Why Everybody Envies the Government Office Drone

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Job security, good pay, crazy vacation days and other awesome benefits. Did I already mentioned job security?

Once upon a time, the grass certainly seemed greener in the private sector. Only the safest, more boring, least gambler-type personalities chose a government job over private sector gigs, which were considered to offer workers better pay, better opportunities, and, even in light of pensions or lack thereof, better lives. Well, doesn’t that seem like a short-sighted point of view now?

Lately, private sector workers—or former workers, since millions have lost their jobs—are likely to resent government workers as much as they do government officials.

The Washington Post takes a look at the private-public sector debate in post-recession times, with an interesting twist—from the perspective of couples in which one works for the government, the other gets a paycheck in the private sector. There is envy from both sides, but right about now, the complaints from the government folks seem pretty shabby. As in:

“All of my friends have resentment,” says Kyle Bowker, who works for the Department of Transportation and is dating a non-government employee. “But I’m not getting $10,000-a-year bonuses,” Bowker says. “My boss can’t decide to randomly take my whole office to the movies.” The envious simply don’t understand what’s actually entailed in his job.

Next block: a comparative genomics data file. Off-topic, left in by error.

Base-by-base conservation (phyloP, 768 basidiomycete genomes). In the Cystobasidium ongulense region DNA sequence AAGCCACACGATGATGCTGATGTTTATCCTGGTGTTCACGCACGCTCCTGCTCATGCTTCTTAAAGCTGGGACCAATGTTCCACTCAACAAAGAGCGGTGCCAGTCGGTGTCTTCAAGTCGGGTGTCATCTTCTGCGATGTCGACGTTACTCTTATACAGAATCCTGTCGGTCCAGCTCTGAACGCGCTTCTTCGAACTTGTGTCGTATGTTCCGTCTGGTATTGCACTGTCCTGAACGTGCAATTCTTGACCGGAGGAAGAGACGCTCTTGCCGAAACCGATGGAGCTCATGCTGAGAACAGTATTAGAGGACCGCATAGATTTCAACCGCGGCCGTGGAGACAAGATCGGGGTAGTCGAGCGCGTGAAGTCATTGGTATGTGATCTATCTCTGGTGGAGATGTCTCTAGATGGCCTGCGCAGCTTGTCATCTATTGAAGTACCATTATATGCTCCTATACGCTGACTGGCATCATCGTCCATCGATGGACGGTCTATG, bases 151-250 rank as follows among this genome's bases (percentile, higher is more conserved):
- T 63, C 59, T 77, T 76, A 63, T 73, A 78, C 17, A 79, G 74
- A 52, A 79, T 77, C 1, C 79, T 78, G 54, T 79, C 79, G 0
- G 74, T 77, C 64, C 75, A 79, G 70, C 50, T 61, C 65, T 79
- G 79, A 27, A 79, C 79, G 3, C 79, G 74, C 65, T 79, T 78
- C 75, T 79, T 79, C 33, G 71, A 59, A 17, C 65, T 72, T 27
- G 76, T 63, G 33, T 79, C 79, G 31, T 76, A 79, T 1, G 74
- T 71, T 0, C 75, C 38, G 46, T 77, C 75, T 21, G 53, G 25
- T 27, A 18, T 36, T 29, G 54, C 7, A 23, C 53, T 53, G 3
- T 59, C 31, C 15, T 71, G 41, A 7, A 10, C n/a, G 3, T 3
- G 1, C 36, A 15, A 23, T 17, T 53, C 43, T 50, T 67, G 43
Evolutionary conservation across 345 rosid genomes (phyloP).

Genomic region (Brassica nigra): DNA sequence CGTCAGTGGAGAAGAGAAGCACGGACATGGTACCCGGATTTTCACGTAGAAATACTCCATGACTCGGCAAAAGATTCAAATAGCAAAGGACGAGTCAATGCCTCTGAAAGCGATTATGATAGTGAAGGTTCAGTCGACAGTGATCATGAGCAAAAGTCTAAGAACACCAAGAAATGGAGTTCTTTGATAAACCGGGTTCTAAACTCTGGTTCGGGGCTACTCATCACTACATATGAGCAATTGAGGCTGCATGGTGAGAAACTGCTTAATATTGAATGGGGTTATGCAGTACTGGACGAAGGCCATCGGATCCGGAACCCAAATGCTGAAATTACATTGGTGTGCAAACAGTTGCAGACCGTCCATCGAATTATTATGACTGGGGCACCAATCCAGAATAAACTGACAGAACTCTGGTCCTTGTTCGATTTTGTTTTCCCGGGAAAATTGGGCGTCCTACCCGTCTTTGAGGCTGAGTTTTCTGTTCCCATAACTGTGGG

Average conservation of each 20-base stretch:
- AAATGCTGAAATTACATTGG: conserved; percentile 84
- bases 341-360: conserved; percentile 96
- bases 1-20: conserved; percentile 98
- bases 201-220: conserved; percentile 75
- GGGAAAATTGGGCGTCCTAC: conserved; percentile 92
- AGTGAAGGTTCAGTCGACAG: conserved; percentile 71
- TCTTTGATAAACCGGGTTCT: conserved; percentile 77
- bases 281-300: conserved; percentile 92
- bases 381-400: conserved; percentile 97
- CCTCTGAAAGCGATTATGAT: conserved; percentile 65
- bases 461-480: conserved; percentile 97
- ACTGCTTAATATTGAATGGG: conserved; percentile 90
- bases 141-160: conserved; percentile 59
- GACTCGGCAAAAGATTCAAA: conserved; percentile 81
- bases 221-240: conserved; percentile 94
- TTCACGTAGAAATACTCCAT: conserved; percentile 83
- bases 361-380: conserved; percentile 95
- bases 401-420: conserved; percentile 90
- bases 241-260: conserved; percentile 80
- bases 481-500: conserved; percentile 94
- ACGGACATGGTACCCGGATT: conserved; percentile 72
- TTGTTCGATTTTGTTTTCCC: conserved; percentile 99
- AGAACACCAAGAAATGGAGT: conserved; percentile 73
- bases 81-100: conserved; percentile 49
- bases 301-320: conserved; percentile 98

Huh? A show of hands: How many private sector workers ever went to the movies on the boss’s dime—during work hours? Bueller?

As the WP writes, gov jobs are highly desirable right now for one big reason:

… during the dark days of the Great Recession, the sexiest fringe benefit to any job became security. Stodgy is hot. Civil servants = genius! Visits to federal jobs site USAJobs.gov were up 18 percent in 2009 from 2008, according to the Office of Personnel Management, and up 61 percent for those who came to the site more than once. In May 2009, a Gallup poll found that 40 percent of Americans would consider a federal career, compared with 24 percent in 2006.

Beyond the fact that government workers are reasonably assured they’ll have jobs—a huge perk that can’t be underestimated nowadays—the down side we’ve all heard about (a meager federal salary) isn’t quite the sacrifice it used to be:

In job-to-job comparisons of federal vs. non-government employment, some federal jobs — accountants, historians, information-systems managers — did have higher salaries, according to the most recent data from the Bureau of Labor Statistics, but many had lower. A government lawyer, for example, makes an average of $124,000, and a private sector lawyer makes $131,000. An editor for the federal government earns an average of $42,000 vs. $51,000 in the private sector; economists earned $101,000 vs. $122,000.

I know a lot of people who over the last year would have happily taken a 20% pay cut rather than get the axe like they did. Anyway, who works harder, the private or public sector employee? Generally speaking, people work harder when they don’t have job security. Government workers, for the most part, have job security. You do the math.

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